FAIL: Swedish Airline Flies To Wrong Destination Due To Miscommunication

Once in a while we hear stories of passengers ending up on flights to the wrong destination. This can happen for a variety of reasons. Sometimes they accidentally book a ticket to Sydney, Canada, rather than Sydney, Australia. Sometimes operations break down and somehow someone ends up on a flight that’s not to their intended destination. And sometimes you have people who intentionally sneak onto the wrong flight.

However, this story is the first time I can recall an entire plane flying to the wrong destination. No, this isn’t a case where a pilot accidentally landed at another airport that was a few miles from the intended destination, or where there was a medical or mechanical diversion. Instead a miscommunication led to the flight being operated to a destination in the completely opposite direction.

34 passengers traveling on Nextjet (which is one of Sweden’s largest regional airlines) landed hundreds of miles from their intended destination after they all got on the wrong flight, through no fault of their own. The passengers were departing from Sundsvall in central Sweden yesterday, intending to fly to Gothenburg, on the west coast. But instead they ended up in Luleå, in the far north. As you can see in the map below, they flew in exactly the wrong direction, and ended up over 600 miles from their intended destination.

So, how did this happen? The airline had been forced to cancel their flight to Gothenburg due to bad weather, though it seems that passengers (and at least some ground staff) never found out about that. Instead the passengers had only been told that their flight was delayed, and their 5PM flight started boarding at 8PM.

The crew operating the flight was intending to go to Luleå all along, so they operated the flight as planned, and the passengers just had an unpleasant surprise on landing. On top of that, the passengers who had been intending to fly to Luleå were left behind.

Based on a story by The Local SE, it sounds like at least some of the passengers took the situation in stride:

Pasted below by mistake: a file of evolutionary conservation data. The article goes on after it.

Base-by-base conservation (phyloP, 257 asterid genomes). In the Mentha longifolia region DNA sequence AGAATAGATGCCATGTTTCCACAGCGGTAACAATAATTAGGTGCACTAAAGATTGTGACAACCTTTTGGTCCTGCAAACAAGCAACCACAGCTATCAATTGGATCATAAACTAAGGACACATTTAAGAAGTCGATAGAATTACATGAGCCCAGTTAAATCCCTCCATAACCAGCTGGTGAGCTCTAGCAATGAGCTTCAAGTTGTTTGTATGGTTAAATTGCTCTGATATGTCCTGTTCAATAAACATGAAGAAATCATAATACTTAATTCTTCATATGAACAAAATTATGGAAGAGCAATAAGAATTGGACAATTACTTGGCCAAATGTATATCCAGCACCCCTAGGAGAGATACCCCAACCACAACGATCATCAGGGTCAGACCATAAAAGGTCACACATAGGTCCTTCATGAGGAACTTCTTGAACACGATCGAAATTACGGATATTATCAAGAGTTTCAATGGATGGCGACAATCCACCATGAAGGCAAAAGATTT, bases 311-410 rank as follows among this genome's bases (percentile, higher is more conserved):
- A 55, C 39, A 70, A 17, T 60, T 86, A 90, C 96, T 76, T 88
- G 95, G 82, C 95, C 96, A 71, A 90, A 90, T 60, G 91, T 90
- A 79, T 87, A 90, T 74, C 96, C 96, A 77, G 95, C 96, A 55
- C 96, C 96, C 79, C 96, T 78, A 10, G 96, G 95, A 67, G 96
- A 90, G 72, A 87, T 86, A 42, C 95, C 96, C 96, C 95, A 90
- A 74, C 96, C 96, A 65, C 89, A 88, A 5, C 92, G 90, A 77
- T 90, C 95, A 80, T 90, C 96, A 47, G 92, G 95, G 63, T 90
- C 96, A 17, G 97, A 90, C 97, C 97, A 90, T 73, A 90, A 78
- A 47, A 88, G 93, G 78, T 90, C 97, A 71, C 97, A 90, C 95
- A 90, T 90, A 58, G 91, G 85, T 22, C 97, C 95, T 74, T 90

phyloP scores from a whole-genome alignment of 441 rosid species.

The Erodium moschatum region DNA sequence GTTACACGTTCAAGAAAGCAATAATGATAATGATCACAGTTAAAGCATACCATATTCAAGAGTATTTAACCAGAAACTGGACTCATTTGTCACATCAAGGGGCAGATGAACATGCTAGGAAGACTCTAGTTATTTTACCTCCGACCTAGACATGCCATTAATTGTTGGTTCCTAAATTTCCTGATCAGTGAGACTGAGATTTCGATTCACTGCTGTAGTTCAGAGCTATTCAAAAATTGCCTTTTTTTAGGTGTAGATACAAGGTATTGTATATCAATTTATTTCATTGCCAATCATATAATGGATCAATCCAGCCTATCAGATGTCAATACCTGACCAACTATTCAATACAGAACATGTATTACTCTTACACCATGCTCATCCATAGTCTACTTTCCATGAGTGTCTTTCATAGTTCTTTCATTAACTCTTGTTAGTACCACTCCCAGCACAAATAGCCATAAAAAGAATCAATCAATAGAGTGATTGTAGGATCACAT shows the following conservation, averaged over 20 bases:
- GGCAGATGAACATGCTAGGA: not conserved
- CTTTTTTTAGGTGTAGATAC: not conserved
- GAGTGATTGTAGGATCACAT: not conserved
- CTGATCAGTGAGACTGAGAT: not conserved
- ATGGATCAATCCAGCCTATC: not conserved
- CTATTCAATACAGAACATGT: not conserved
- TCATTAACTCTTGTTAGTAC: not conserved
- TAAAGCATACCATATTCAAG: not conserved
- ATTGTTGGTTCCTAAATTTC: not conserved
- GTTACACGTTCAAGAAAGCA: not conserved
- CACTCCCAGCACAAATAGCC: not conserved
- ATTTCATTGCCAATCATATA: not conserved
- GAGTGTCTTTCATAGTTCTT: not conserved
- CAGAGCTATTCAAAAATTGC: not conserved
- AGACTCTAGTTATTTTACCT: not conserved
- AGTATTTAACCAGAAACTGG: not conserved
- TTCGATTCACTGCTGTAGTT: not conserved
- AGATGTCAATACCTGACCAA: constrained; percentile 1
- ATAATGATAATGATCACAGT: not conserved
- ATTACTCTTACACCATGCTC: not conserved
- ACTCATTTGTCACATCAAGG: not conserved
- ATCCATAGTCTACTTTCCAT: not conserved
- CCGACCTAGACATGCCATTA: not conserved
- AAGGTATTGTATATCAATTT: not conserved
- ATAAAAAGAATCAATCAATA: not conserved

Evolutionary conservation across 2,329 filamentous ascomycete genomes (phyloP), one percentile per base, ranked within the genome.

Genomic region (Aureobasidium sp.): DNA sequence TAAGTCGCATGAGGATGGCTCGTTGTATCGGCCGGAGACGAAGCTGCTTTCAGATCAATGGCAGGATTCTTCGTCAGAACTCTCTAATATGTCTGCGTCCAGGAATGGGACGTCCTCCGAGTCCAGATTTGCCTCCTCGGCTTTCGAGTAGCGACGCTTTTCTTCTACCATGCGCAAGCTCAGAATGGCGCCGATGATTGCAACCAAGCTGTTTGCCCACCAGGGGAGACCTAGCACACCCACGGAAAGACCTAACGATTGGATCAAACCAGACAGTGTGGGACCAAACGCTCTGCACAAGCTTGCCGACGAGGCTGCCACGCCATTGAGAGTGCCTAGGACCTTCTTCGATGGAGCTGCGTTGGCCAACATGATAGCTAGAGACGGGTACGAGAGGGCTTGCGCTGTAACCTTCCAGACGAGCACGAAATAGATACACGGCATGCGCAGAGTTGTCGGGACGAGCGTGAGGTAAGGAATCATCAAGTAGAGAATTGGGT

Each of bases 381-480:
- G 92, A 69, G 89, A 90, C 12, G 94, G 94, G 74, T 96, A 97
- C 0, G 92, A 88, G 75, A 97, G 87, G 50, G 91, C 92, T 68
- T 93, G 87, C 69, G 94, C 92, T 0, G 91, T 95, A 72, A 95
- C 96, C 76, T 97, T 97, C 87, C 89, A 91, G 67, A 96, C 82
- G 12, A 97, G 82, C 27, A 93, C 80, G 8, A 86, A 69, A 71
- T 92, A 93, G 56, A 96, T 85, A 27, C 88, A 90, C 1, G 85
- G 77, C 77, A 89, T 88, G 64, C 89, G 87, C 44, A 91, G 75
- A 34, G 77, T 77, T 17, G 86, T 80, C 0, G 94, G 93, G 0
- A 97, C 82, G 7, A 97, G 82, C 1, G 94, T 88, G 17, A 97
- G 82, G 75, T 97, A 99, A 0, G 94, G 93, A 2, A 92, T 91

“I just laughed. What can you do?” passenger Roger Leirvik told Aftonbladet.

Nextjet apologized for the incident. “It appears to have been a huge miss in communications between the airport in Sundsvall and us,” said its marketing director Henning Lindberg.

The passengers spent the night in a hotel in Luleå and were to be flown to Gothenburg on Tuesday.

What a hilarious screw up. I still can’t fully wrap my head around how this all happened. I could see passengers boarding the wrong flight, but at no point did the flight attendant or pilots say “welcome aboard this flight to Luleå?” I guess they didn’t, but it just takes a comedy of errors for something to go this wrong. I guess that’s why it’s so rare.

(Tip of the hat to Rene’s Points, featured image courtesy of Bene Riobó)


  1. “Once in a while we hear stories of passengers ending up on flights to the wrong destination.”

    It’s even funnier when passenger bought a ticket from wrong Origin.
    My friend told me he got very cheap Ticket from Birmingham (UK) to Cleveland,Ohio.
    Turns out he booked a flight from Birmingham,Alabama (US)…
    I guess whole booking process for passengers living in cities that has same name in large countries is a whole another great expierence 😉

  2. Wait, there is no boarding pass checking, either at the gate or on the plane? no announcement during headcount/pre-door closing session or at the boarding gate/waiting room? and no FIDS either?

  3. I don’t know. just my opinion but I find no humor in stories like this and think the airline should be subject to a fairly hefty fine. If for nothing else than for the government to state that you either run the airline like a responsible adult or go out of business. It seems like airlines are an absolute mess nowadays and honestly, wouldn’t simple communication have solved this? Did the pilot or any of the crew members announce where they were headed. Did any of the passengers say anything? Fine the airline, fire the pilot, refund passengers money.

  4. Some very American reactions here, talking about fines, suing and compensation.

    Whilst it seems that the Swedes took it all in good humour.

  5. @Tom – I agree with you. We are a litigious people. Sometimes sh-t just happens. Nobody got injured; nobody died; just a bunch of inconvenienced people. I too would have laughed it off, but then again all of my ancestors were from Norway and like the Swedes they tended not to get overly hung up on such things.

  6. @Tom/Gregg, passengers paid money for a direct flight to Gothenburg on Monday.

    They didn’t get what they paid for. I’m not sure why they should have to shrug it off.